Now may be the best time to buy a British yacht Now may be the best time to buy a British yacht
23 Hours Ago|00:42
In the wake of its vote to leave the European Union, Britain's political leadership is in tatters and its currency is sinking.
However, that latter part is good news for some. The immediate post-Brexit era has created a boon of sorts for people outside of the U.K.?especially tourists and luxury goods buyers.
The British pound's swoon to 31-year lows against the U.S. dollar has created bargain basement prices for luxury seafaring vessels, according to YachtWorld. The broker of new and used boats notes that a 2014 Princess 98 Fly, a 98-foot boat that can accommodate anywhere between 6 and 10 guests, listed for 7.5 million pounds on June 23rd.
Fast forward two weeks, and Sterling's tumble effectively shaved more than $1 million from the price for an American buyer, YachtWorld notes. It gives U.S. buyers an opportunity to pick up a yacht on the (relative) cheap.
Yet given how quickly exchange rates can change?Bank of International Settlements data shows that the pound/U.S. dollar exchange rate is one of the most liquid and highly traded in the $5.3 trillion foreign exchange market?potential yacht buyers might want to move equally as fast.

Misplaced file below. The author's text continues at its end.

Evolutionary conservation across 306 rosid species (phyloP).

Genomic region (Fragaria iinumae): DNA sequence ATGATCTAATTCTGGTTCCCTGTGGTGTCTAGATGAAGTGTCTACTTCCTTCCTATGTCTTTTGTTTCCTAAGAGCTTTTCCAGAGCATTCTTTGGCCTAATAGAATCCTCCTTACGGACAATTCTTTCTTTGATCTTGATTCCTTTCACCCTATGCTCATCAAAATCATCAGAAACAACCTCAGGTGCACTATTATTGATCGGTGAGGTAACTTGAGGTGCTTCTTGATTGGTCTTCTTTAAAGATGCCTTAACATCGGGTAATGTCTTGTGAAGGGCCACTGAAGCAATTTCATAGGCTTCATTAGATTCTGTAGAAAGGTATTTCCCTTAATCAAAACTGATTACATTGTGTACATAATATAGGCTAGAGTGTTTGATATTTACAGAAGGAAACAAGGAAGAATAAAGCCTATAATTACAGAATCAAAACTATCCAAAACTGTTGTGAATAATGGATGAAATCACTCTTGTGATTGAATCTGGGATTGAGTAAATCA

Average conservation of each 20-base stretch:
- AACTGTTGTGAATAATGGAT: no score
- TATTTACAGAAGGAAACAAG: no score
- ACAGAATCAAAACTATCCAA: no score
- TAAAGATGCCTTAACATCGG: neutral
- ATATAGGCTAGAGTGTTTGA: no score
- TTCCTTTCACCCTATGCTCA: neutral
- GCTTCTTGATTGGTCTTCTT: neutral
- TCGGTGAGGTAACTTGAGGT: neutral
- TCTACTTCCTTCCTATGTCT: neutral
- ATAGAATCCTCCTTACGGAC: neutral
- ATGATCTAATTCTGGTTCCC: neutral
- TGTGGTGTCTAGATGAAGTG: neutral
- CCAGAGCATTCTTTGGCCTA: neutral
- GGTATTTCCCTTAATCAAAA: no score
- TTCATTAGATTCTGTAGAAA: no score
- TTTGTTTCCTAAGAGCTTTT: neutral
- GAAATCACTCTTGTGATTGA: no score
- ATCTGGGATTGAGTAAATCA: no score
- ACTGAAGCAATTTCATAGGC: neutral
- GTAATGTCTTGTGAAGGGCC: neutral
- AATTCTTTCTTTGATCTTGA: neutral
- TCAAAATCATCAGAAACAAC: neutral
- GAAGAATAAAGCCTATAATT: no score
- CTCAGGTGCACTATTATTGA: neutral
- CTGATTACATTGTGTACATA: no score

"While both the impact of the Brexit decision and the amount of time that buyers can take advantage of the current value of the pound against the dollar is uncertain, our global marketplace offers buyers and sellers opportunities to take advantage of an opportunity such as this one," Katy Judge, YachtWorld's brand manager, told CNBC via email.
The potential savings on a luxury yacht could be in the hundreds of thousands or even millions, YachtWorld pointed out, and even extend to lower price boats. A used 2004 Sun Odyssey, which the site listed at 199,950 pounds ($296,000) in June, dropped down to $258,000 last week, YachtWorld said.
The Brexit turmoil has fractured Britain's political class, but hotels and airlines have moved quickly to take advantage, with travel deals proliferating everywhere.
That said, the pound's slide is taking a bite out of wealthy earners in other ways. A report by Bloomberg noted that after her Wimbledon win on Saturday, tennis champion Serena Williams' take home prize was cut by nearly $400,000. Her $2.59 million purse was valued at $2.97 million last month, the report noted.